In Pursuit of Impact: Choosing Zebras Over Unicorns
In 2022, farmers faced numerous obstacles. Unstable and extreme weather conditions, poor soil quality, water scarcity, economic pressures, and eroding farmland are among the growing concerns that have taken a toll on the agriculture industry.
Over the last 70 years, there has been a significant decline in the nutrients present in our food. According to Jennifer Marston at AgFunders, the UN has estimated that nearly one-third of the population, or 2 billion people, are suffering from a lack of micronutrients. As soil degradation continues to occur at an alarming rate, the global food system is losing these essential micronutrients.
Additionally, approximately one-third of the world’s soils are already degraded, rendering the land less productive and posing a risk to both the food system and human health. Given that about 95 percent of our food comes directly or indirectly from the soil, it is unsettling to learn that a recent survey of Midwestern croplands found that 57.6 billion metric tons of topsoil already had eroded over the past few decades, with no indication of slowing down. This issue affects us all.
Through years of studying agricultural conditions globally, tracking environmental conditions related to excessive fertilization, conversing with government officials, and hearing the concerns of farmers, I have come to the conclusion that the future of agriculture lies in technology-based, cost-saving practices that measure crop deficiencies, reduce the need for large quantities of chemicals, replenish and maintain soil and plant nutrients, and increase crop yields.
Nanotechnology has the potential to greatly benefit areas that depend on agriculture but face challenging growing conditions. Recent developments in the relationship between nanotechnology and agriculture demonstrate promising signs of new farming practices that could eventually reverse poor growing conditions and improve crop yields.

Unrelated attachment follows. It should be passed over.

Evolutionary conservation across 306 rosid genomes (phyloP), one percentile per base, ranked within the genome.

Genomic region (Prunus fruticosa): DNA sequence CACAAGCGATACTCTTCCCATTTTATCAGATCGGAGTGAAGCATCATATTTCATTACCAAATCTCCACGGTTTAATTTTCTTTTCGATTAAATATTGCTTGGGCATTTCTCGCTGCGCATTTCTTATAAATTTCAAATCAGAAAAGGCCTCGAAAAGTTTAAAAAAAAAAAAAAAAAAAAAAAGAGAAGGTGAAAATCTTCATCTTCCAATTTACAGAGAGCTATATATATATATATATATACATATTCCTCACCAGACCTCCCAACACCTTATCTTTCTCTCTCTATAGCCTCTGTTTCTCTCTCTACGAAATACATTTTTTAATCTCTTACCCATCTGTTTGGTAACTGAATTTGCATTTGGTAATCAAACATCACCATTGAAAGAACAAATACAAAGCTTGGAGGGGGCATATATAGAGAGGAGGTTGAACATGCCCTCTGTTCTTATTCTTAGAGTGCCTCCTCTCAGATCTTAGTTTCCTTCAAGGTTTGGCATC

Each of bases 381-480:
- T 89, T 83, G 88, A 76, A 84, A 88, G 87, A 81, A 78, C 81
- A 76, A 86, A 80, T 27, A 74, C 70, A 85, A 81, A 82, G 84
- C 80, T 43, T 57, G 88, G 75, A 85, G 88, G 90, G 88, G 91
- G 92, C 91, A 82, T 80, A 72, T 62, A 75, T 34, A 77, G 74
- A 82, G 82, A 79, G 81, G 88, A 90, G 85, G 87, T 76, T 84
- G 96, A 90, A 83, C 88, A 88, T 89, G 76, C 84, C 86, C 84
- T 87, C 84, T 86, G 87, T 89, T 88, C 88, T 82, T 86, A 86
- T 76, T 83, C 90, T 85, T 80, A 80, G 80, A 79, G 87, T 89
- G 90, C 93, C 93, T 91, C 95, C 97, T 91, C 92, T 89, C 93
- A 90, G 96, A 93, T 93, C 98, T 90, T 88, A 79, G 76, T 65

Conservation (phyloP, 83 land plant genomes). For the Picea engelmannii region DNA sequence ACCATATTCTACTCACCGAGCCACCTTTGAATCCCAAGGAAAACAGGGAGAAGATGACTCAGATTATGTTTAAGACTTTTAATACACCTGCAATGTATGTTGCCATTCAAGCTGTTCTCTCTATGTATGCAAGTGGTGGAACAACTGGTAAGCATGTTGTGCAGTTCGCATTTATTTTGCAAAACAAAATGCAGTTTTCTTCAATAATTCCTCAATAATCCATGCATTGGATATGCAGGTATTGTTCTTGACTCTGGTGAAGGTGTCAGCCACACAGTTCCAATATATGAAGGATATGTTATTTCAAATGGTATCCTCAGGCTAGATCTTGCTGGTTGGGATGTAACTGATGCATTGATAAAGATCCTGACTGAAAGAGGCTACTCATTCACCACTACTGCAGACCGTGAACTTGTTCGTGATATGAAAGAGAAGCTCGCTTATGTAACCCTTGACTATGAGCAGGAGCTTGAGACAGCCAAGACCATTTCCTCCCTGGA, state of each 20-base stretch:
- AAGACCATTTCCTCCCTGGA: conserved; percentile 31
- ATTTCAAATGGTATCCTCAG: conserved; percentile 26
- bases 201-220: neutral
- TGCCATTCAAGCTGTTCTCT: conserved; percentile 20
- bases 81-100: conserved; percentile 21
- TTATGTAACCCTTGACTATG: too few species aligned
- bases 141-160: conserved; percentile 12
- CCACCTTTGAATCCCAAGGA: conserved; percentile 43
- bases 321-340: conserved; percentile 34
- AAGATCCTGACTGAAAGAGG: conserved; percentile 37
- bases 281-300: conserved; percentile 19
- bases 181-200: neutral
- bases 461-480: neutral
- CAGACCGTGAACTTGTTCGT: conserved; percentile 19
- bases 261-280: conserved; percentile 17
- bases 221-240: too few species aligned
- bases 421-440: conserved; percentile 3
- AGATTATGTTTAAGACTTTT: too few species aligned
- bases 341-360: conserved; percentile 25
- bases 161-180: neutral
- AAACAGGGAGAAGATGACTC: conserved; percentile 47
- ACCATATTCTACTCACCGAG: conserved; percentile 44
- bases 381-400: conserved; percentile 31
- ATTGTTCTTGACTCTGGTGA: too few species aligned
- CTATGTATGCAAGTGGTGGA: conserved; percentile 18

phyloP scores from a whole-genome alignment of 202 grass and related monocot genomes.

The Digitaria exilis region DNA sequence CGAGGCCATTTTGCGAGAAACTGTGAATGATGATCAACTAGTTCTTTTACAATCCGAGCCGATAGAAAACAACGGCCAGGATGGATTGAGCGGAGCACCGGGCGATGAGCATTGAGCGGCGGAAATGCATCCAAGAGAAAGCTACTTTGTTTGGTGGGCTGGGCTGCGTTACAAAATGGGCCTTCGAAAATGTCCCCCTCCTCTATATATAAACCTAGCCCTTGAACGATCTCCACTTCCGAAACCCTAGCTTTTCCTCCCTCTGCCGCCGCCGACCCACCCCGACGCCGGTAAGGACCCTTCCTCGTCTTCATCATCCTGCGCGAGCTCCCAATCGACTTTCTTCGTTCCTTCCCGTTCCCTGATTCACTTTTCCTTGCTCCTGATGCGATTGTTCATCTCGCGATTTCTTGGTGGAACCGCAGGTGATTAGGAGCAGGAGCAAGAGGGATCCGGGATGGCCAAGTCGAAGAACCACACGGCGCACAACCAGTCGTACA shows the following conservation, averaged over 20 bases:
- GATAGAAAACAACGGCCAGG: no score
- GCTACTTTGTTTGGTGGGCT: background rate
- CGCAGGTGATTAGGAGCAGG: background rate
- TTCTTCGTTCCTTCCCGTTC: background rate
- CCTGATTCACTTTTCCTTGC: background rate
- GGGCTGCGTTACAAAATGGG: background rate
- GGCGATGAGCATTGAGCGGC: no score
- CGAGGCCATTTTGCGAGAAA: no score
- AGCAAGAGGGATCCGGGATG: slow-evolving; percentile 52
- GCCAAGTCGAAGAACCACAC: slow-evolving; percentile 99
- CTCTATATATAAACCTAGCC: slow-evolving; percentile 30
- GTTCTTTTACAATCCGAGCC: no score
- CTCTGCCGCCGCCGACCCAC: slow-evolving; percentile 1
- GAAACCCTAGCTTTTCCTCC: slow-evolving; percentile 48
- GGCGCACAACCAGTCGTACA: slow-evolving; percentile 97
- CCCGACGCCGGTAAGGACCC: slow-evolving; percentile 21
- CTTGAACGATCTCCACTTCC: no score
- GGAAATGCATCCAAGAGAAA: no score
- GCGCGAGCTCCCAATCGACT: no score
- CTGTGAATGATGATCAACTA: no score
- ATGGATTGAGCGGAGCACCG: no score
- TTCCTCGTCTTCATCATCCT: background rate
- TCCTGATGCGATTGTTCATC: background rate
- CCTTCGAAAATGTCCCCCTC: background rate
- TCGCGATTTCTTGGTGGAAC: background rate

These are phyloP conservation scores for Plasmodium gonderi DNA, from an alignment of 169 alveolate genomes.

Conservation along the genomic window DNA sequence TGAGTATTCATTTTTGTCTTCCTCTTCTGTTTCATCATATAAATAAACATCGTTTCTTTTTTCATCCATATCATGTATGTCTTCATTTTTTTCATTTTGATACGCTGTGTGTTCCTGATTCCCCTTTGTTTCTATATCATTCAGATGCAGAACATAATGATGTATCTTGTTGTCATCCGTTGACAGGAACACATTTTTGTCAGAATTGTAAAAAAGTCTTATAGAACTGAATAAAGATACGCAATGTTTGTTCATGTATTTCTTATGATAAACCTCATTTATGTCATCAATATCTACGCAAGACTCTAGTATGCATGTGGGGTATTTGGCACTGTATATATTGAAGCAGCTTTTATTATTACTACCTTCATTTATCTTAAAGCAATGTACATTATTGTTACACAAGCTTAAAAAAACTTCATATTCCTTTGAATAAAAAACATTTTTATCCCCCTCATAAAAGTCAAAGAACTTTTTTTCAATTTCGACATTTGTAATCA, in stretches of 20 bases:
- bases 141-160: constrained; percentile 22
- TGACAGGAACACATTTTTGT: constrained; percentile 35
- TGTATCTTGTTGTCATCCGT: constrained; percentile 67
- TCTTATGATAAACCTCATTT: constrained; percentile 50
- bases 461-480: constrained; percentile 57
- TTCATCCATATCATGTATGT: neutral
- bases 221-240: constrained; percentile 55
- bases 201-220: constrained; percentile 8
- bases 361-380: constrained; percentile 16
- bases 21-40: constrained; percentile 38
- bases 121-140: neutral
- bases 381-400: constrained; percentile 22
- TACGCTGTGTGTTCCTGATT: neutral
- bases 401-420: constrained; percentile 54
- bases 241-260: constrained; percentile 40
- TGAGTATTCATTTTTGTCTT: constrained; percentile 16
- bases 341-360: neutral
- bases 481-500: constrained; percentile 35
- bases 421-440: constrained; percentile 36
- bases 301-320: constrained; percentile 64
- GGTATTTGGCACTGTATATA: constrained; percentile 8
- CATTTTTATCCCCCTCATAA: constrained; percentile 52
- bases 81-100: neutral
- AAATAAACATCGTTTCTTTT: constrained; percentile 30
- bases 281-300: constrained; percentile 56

While nanotechnology is relatively new to the agricultural industry, it has already been successful in remedying contaminated soils and water supplies through the development of more efficient water filtration systems. Additionally, it has contributed to food safety and security through applications that enhance food packaging and processing.
Nanotechnology has the potential to greatly benefit areas that depend on agriculture but face challenging growing conditions.
Our research at Nano-Yield using nanoparticles in fertilizer has also perfected ways to quickly penetrate plant barriers for optimal nourishment without washing away and impacting downstream waterways. Nanotechnology utilizes biosensors and nanoparticles that improve nutrient absorption and identify pathogens at a molecular level, targeting the root cause. This results in:
Increased Plant Uptake — Nanoparticles can be engineered to increase the uptake of nutrients by plants. For example, silica nanoparticles have been shown to increase phosphorus uptake by plants. Using a fertilizer formulated with nanoparticles means farmers can use fewer chemicals without compromising plant production and growth. Farmers can treat the same acreage with cups of fertilizer rather than bags.
Crop Protection — Nanoparticles can create innovative pesticide delivery systems that target specific pests, reducing the amount of pesticide needed and minimizing harm to beneficial insects and the environment.
Water Management — Nanotechnology can also help develop water purification systems to treat and recycle wastewater and remove contaminants from irrigation water.
Sustaining valuable water resources and sustainability is a constant issue for farmers. In Utah, where Nano-Yield is headquartered, we see the effects of excessive fertilization leaking into our lakes and waterways. For instance, nitrogen and phosphorus are essential for plant growth, but harmful levels of both elements can contaminate water sources.
Effective water management is one of the advantages of nanotechnology-based agriculture, and it is sustainable in any global region impacted by limited water resources. The unique surface area of nanomaterials supports the science behind this “new age” nanofiltration system.
As the world’s population is expected to double from 3.4 billion in 2009 to 6.3 billion people in 2050, agriculture production will need to grow by 70% to meet the demand. Agriculture currently uses 70% of the world’s freshwater supply for irrigation, with 64 billion cubic meters of freshwater being consumed annually.
Clean water, healthy soil, and access to food are universal needs that underscore the interdependence of agriculture. Whether in Utah or Bangladesh, optimizing plant growth and production at a molecular level while proactively caring for soil and water supplies is crucial for feeding the world.
Nanotechnology has the potential to revolutionize agriculture, increasing productivity, sustainability, and efficiency.
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